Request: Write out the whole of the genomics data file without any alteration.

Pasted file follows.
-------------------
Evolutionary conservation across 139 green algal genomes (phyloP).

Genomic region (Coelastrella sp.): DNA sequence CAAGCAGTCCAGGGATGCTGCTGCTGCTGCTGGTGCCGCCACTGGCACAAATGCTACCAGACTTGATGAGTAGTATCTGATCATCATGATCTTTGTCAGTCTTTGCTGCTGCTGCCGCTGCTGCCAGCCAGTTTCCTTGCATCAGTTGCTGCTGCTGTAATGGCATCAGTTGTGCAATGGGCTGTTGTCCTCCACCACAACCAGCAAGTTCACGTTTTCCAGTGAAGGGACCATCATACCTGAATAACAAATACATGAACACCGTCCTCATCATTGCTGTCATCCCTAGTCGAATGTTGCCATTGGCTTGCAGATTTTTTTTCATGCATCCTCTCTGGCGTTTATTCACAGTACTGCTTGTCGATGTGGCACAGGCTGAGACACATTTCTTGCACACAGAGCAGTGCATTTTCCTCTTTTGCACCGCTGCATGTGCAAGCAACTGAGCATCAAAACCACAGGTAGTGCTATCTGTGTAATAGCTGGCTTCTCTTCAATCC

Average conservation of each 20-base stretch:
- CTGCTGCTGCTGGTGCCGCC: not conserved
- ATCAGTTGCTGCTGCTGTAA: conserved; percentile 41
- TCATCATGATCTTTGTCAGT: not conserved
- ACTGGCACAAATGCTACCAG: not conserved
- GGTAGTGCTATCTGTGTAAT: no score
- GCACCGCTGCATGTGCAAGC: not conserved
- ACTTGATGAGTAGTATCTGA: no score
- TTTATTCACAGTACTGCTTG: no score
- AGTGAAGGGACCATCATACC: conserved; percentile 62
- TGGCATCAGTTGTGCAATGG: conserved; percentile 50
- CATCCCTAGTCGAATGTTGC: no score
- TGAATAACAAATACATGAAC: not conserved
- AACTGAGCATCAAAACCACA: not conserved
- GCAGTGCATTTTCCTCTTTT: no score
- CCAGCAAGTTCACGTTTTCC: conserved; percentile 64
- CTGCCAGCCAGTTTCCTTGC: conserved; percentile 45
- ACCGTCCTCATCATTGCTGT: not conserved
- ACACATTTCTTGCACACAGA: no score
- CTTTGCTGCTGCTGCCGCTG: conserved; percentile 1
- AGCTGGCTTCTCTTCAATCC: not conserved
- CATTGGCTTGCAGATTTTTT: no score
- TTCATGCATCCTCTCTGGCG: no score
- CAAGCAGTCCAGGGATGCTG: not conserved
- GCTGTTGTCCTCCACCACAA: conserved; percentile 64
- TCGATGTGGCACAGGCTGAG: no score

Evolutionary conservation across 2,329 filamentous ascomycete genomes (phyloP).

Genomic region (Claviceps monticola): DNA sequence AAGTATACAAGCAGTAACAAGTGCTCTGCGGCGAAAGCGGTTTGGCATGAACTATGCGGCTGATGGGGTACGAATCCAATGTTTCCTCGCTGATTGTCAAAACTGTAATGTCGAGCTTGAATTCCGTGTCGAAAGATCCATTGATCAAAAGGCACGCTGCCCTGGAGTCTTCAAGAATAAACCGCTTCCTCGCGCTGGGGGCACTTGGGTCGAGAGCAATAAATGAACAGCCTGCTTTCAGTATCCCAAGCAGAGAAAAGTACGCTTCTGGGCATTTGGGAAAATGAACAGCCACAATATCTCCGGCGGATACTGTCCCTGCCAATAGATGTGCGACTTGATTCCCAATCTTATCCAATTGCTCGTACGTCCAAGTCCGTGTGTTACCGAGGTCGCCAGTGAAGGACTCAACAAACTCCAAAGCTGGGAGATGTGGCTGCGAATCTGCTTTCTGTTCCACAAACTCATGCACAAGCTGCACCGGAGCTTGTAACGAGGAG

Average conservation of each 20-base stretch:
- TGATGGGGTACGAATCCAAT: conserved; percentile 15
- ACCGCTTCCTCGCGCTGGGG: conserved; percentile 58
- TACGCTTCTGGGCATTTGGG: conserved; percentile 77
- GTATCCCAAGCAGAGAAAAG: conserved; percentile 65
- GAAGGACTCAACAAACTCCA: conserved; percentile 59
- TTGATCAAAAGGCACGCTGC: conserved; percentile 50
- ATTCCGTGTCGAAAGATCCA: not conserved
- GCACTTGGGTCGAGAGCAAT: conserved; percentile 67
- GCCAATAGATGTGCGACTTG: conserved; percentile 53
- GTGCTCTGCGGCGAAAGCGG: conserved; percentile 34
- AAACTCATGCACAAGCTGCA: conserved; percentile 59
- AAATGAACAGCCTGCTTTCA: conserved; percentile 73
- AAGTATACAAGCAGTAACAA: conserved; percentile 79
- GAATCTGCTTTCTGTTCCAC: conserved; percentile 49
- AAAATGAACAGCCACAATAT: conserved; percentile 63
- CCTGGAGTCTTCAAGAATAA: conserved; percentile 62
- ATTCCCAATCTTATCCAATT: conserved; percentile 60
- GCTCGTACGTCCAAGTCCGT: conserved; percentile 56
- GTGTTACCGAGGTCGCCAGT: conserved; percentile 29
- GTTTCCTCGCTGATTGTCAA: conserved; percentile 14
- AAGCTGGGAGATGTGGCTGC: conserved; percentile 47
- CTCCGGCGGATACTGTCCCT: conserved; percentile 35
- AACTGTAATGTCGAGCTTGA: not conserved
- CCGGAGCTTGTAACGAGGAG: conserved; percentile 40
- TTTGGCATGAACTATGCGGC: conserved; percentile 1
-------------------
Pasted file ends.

Evolutionary conservation across 139 green algal genomes (phyloP).

Genomic region (Coelastrella sp.): DNA sequence CAAGCAGTCCAGGGATGCTGCTGCTGCTGCTGGTGCCGCCACTGGCACAAATGCTACCAGACTTGATGAGTAGTATCTGATCATCATGATCTTTGTCAGTCTTTGCTGCTGCTGCCGCTGCTGCCAGCCAGTTTCCTTGCATCAGTTGCTGCTGCTGTAATGGCATCAGTTGTGCAATGGGCTGTTGTCCTCCACCACAACCAGCAAGTTCACGTTTTCCAGTGAAGGGACCATCATACCTGAATAACAAATACATGAACACCGTCCTCATCATTGCTGTCATCCCTAGTCGAATGTTGCCATTGGCTTGCAGATTTTTTTTCATGCATCCTCTCTGGCGTTTATTCACAGTACTGCTTGTCGATGTGGCACAGGCTGAGACACATTTCTTGCACACAGAGCAGTGCATTTTCCTCTTTTGCACCGCTGCATGTGCAAGCAACTGAGCATCAAAACCACAGGTAGTGCTATCTGTGTAATAGCTGGCTTCTCTTCAATCC

Average conservation of each 20-base stretch:
- CTGCTGCTGCTGGTGCCGCC: not conserved
- ATCAGTTGCTGCTGCTGTAA: conserved; percentile 41
- TCATCATGATCTTTGTCAGT: not conserved
- ACTGGCACAAATGCTACCAG: not conserved
- GGTAGTGCTATCTGTGTAAT: no score
- GCACCGCTGCATGTGCAAGC: not conserved
- ACTTGATGAGTAGTATCTGA: no score
- TTTATTCACAGTACTGCTTG: no score
- AGTGAAGGGACCATCATACC: conserved; percentile 62
- TGGCATCAGTTGTGCAATGG: conserved; percentile 50
- CATCCCTAGTCGAATGTTGC: no score
- TGAATAACAAATACATGAAC: not conserved
- AACTGAGCATCAAAACCACA: not conserved
- GCAGTGCATTTTCCTCTTTT: no score
- CCAGCAAGTTCACGTTTTCC: conserved; percentile 64
- CTGCCAGCCAGTTTCCTTGC: conserved; percentile 45
- ACCGTCCTCATCATTGCTGT: not conserved
- ACACATTTCTTGCACACAGA: no score
- CTTTGCTGCTGCTGCCGCTG: conserved; percentile 1
- AGCTGGCTTCTCTTCAATCC: not conserved
- CATTGGCTTGCAGATTTTTT: no score
- TTCATGCATCCTCTCTGGCG: no score
- CAAGCAGTCCAGGGATGCTG: not conserved
- GCTGTTGTCCTCCACCACAA: conserved; percentile 64
- TCGATGTGGCACAGGCTGAG: no score

Evolutionary conservation across 2,329 filamentous ascomycete genomes (phyloP).

Genomic region (Claviceps monticola): DNA sequence AAGTATACAAGCAGTAACAAGTGCTCTGCGGCGAAAGCGGTTTGGCATGAACTATGCGGCTGATGGGGTACGAATCCAATGTTTCCTCGCTGATTGTCAAAACTGTAATGTCGAGCTTGAATTCCGTGTCGAAAGATCCATTGATCAAAAGGCACGCTGCCCTGGAGTCTTCAAGAATAAACCGCTTCCTCGCGCTGGGGGCACTTGGGTCGAGAGCAATAAATGAACAGCCTGCTTTCAGTATCCCAAGCAGAGAAAAGTACGCTTCTGGGCATTTGGGAAAATGAACAGCCACAATATCTCCGGCGGATACTGTCCCTGCCAATAGATGTGCGACTTGATTCCCAATCTTATCCAATTGCTCGTACGTCCAAGTCCGTGTGTTACCGAGGTCGCCAGTGAAGGACTCAACAAACTCCAAAGCTGGGAGATGTGGCTGCGAATCTGCTTTCTGTTCCACAAACTCATGCACAAGCTGCACCGGAGCTTGTAACGAGGAG

Average conservation of each 20-base stretch:
- TGATGGGGTACGAATCCAAT: conserved; percentile 15
- ACCGCTTCCTCGCGCTGGGG: conserved; percentile 58
- TACGCTTCTGGGCATTTGGG: conserved; percentile 77
- GTATCCCAAGCAGAGAAAAG: conserved; percentile 65
- GAAGGACTCAACAAACTCCA: conserved; percentile 59
- TTGATCAAAAGGCACGCTGC: conserved; percentile 50
- ATTCCGTGTCGAAAGATCCA: not conserved
- GCACTTGGGTCGAGAGCAAT: conserved; percentile 67
- GCCAATAGATGTGCGACTTG: conserved; percentile 53
- GTGCTCTGCGGCGAAAGCGG: conserved; percentile 34
- AAACTCATGCACAAGCTGCA: conserved; percentile 59
- AAATGAACAGCCTGCTTTCA: conserved; percentile 73
- AAGTATACAAGCAGTAACAA: conserved; percentile 79
- GAATCTGCTTTCTGTTCCAC: conserved; percentile 49
- AAAATGAACAGCCACAATAT: conserved; percentile 63
- CCTGGAGTCTTCAAGAATAA: conserved; percentile 62
- ATTCCCAATCTTATCCAATT: conserved; percentile 60
- GCTCGTACGTCCAAGTCCGT: conserved; percentile 56
- GTGTTACCGAGGTCGCCAGT: conserved; percentile 29
- GTTTCCTCGCTGATTGTCAA: conserved; percentile 14
- AAGCTGGGAGATGTGGCTGC: conserved; percentile 47
- CTCCGGCGGATACTGTCCCT: conserved; percentile 35
- AACTGTAATGTCGAGCTTGA: not conserved
- CCGGAGCTTGTAACGAGGAG: conserved; percentile 40
- TTTGGCATGAACTATGCGGC: conserved; percentile 1